We’ve all heard that regular exercise is good for our physical and mental well-being. It has been lauded as disease-preventing. It helps maintain a healthy body weight, keeping muscles strong and toned, and producing more consistent energy. Exercise is so vital that elementary schools teach about exercise, and middle and high schools incorporate a required gym class into their curriculums in the hopes that young people will continue to take care of themselves by making exercise a part of their lives.
Exercise helps build muscle, reduces stress, increases endurance, and helps maintain a healthy weight, in addition to many other benefits. But how does sweating, running, lifting, walking, swimming—whatever it is you choose to do to get those muscles moving, and that heart working—help us? The answer starts in the tiniest building blocks of the human body: cells.
How Oxidative Stress Affects the Body
To understand the benefits of exercise at a cellular level, you must first understand how oxidative stress affects the body. Oxidative stress is caused by an imbalance of antioxidants and free radicals. When free radicals go unchecked, they cause a chemical reaction in the body called oxidative stress, and this is bad news for health. Oxidative stress wreaks havoc on the human body. It is one of the leading causes of disease. When the body accumulates a buildup of oxidative stress, it can lead to severe health problems such as:
- Heart disease
- Neurodegenerative diseases such as Alzheimer’s and Parkinson’s
- High blood pressure
- Inflammatory conditions
- Hardening of blood vessels
Oxidation and Aging
Oxidative stress is linked to aging and age-related diseases. Why? A number of age disorders, such as Alzheimer’s disease, macular degeneration, and type 2 diabetes, result from years of exposure to environmental hazards such as pollution, poor dietary habits, and cigarette smoke. All of these external sources can increase oxidative stress, making a highly oxidative environment in the body.
An abundance of oxidative stress over an extended period of time may damage or modify DNA structure, altering gene expression associated with the aging process. This means that when a cell relies on the genes to reproduce properly, the cells start making bad copies of themselves if the DNA has been modified by prolonged exposure to oxidative stress. They start creating new, mutated cells, and this results in age-related illnesses. But what does all of this have to do with exercise?
Redox and Exercise
Exercising does something pretty amazing in the body—something scientists weren’t able to study for a long time because this amazing thing is so microscopic that only recent technology has given them the tools to explore it. So here’s the big revelation: exercising produces reactive oxygen species. And that is a really big deal. But why?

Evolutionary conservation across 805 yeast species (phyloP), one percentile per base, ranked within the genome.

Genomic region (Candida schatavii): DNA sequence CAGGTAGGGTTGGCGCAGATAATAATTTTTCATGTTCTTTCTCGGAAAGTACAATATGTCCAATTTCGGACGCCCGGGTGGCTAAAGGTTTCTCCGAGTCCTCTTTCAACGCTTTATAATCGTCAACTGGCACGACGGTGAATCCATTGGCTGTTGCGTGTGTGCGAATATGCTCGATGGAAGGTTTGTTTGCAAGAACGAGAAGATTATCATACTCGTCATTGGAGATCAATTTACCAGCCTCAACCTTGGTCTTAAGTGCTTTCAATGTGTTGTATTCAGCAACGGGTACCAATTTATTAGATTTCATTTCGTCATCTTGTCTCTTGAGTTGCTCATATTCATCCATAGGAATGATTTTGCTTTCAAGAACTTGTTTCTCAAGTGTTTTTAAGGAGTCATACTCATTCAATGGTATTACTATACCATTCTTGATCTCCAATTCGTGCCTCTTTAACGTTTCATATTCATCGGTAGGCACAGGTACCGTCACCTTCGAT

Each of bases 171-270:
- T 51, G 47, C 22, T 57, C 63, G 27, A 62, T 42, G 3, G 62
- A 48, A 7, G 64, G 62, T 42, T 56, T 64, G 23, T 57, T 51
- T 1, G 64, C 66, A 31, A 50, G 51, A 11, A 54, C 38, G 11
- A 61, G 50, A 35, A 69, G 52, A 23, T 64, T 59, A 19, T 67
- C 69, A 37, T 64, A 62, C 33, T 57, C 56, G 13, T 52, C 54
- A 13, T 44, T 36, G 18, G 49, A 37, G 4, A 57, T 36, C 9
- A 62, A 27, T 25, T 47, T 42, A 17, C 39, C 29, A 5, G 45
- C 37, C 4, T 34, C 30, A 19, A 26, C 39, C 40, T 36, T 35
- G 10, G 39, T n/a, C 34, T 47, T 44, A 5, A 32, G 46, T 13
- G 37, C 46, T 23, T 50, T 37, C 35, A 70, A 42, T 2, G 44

Reactive oxygen species, also called redox signaling molecules, are the master regulators of antioxidant defenses. Antioxidants are the opposite of oxidative stress—they balance it out and keep it from getting out of control. That means the list of bad things you just read in the above section are countered by the redox molecules created in the muscles by exercising. And that’s not all they can do.
There is a surprising link between redox signaling and muscles. There is strong evidence that muscle contraction releases redox signaling molecules. These particular redox molecules, released via muscle tissue, are believed to control certain secretions that affect hormones and metabolism. So, in theory, these molecules may directly affect a person’s body fat percentage in a positive way.
Exercise generates synchronized and regular waves of redox signaling molecules, which create a pro-oxidative environment for cells. This is just one of the many benefits of redox signaling and exercise.
If that wasn’t enough good news, there’s more. The redox signaling molecules released during exercise, which help counter oxidative stress and regulate hormones, do more amazing things: they affect other parts of the body. Important parts. Really important parts. Other cellular tissues, including remote cellular tissues, are positively affected by exercise-created redox molecules. Some of these tissues include:
- Liver cells
- Endothelial cells (cells lining various organs such as blood vessels, heart, and lymphatic vessels)
- Heart cells
- Endocrine cells (the system that controls hormones)
- Adipose cells (fat cells)
- Brain cells
Over the last twenty years, scientists have been beginning to understand the critical link between exercise, redox signaling, intercellular communication, and cellular homeostasis. Their new research integrates redox signaling, exercise, and the widespread health benefits of incorporating an exercise routine into daily life.
A pro-oxidative environment may be the best thing a person can give their body for optimum health and well-being. The only thing you need to achieve this is time. Make time for yourself to start sweating. You are worth it, and your body will thank you. See why ASEA’s breakthrough technology is changing lives through redox signaling!